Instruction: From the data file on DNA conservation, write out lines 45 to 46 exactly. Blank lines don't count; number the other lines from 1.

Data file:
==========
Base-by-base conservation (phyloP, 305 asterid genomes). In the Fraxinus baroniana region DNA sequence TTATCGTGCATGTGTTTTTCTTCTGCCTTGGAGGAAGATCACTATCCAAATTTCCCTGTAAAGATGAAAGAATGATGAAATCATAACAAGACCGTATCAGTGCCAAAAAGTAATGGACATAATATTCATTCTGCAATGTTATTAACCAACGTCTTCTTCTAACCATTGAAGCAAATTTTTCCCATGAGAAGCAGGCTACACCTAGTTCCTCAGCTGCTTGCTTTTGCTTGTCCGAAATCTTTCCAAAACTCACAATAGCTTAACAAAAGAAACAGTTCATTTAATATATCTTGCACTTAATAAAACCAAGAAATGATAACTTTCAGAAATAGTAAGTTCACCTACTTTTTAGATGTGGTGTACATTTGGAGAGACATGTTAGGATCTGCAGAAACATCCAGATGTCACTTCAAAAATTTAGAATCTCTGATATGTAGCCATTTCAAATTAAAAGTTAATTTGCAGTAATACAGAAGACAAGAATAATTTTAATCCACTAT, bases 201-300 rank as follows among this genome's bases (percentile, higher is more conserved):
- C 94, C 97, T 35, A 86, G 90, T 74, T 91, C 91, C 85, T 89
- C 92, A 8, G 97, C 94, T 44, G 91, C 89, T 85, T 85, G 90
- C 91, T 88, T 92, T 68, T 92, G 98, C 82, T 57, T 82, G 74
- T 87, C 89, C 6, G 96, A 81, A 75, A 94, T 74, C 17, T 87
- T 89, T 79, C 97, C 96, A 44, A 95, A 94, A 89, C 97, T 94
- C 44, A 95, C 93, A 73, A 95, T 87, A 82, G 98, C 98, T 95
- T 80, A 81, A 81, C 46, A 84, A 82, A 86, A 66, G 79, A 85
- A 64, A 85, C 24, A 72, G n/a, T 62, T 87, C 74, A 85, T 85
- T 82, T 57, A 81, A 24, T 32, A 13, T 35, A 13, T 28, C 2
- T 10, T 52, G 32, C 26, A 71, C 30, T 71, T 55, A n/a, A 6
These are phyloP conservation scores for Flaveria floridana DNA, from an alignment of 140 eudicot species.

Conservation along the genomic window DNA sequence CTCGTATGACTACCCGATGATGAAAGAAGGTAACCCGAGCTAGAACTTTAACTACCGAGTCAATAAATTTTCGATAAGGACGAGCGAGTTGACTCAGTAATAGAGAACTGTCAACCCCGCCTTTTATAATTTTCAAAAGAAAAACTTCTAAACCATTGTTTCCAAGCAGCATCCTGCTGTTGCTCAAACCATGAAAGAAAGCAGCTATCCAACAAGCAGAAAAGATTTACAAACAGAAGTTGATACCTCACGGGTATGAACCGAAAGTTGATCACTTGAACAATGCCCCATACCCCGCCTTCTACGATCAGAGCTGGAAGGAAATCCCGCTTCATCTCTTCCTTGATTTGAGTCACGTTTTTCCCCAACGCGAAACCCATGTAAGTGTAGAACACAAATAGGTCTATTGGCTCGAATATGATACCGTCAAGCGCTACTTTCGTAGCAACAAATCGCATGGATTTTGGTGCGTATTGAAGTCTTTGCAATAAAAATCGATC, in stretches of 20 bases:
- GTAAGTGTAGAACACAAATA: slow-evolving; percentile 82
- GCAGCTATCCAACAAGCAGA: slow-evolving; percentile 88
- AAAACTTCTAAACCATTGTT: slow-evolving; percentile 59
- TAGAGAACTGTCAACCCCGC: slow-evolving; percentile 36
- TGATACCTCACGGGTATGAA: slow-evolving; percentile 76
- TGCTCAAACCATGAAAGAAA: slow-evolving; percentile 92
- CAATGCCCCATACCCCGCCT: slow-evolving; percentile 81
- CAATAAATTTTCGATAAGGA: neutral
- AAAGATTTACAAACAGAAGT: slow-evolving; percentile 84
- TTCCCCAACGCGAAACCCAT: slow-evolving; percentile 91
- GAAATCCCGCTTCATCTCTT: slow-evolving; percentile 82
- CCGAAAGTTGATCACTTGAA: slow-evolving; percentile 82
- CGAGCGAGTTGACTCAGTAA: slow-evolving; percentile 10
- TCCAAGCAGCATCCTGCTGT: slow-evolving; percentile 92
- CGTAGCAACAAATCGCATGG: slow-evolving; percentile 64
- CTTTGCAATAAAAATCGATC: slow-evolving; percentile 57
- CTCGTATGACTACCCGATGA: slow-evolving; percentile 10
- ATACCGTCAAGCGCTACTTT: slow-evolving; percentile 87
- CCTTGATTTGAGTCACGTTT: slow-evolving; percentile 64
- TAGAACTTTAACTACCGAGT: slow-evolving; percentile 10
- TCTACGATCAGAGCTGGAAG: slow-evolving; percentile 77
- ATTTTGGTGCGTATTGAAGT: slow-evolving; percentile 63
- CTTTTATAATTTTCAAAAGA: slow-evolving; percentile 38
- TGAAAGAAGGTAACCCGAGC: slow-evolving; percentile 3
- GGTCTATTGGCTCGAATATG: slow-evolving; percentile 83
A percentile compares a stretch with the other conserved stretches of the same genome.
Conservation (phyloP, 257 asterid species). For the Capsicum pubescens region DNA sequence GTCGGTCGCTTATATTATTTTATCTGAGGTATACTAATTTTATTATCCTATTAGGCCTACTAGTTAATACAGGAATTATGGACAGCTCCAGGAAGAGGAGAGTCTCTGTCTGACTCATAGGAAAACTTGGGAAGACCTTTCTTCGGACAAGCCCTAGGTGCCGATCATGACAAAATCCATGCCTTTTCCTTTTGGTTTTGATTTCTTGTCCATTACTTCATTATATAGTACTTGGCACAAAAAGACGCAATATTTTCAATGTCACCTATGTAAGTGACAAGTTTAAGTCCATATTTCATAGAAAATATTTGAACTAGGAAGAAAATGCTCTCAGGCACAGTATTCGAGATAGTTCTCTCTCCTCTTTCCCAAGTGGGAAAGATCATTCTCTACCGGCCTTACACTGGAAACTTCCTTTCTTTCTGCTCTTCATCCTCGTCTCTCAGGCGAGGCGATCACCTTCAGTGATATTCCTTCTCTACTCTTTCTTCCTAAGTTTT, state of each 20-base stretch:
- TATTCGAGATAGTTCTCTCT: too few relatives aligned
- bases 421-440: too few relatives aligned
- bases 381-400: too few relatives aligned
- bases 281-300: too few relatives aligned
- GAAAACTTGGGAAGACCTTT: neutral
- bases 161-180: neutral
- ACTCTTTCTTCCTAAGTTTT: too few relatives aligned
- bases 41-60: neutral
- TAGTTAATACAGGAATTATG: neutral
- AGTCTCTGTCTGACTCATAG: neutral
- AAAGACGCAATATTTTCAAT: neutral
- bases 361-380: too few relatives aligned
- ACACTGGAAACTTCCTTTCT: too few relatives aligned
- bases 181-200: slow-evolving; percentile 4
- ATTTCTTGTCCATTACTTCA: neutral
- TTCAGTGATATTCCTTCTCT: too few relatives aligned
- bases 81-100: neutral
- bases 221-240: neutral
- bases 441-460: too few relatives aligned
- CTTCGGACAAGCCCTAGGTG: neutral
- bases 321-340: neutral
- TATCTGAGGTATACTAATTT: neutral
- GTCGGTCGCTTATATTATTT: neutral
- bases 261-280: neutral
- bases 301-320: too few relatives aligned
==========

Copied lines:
- GAAAACTTGGGAAGACCTTT: neutral
- bases 161-180: neutral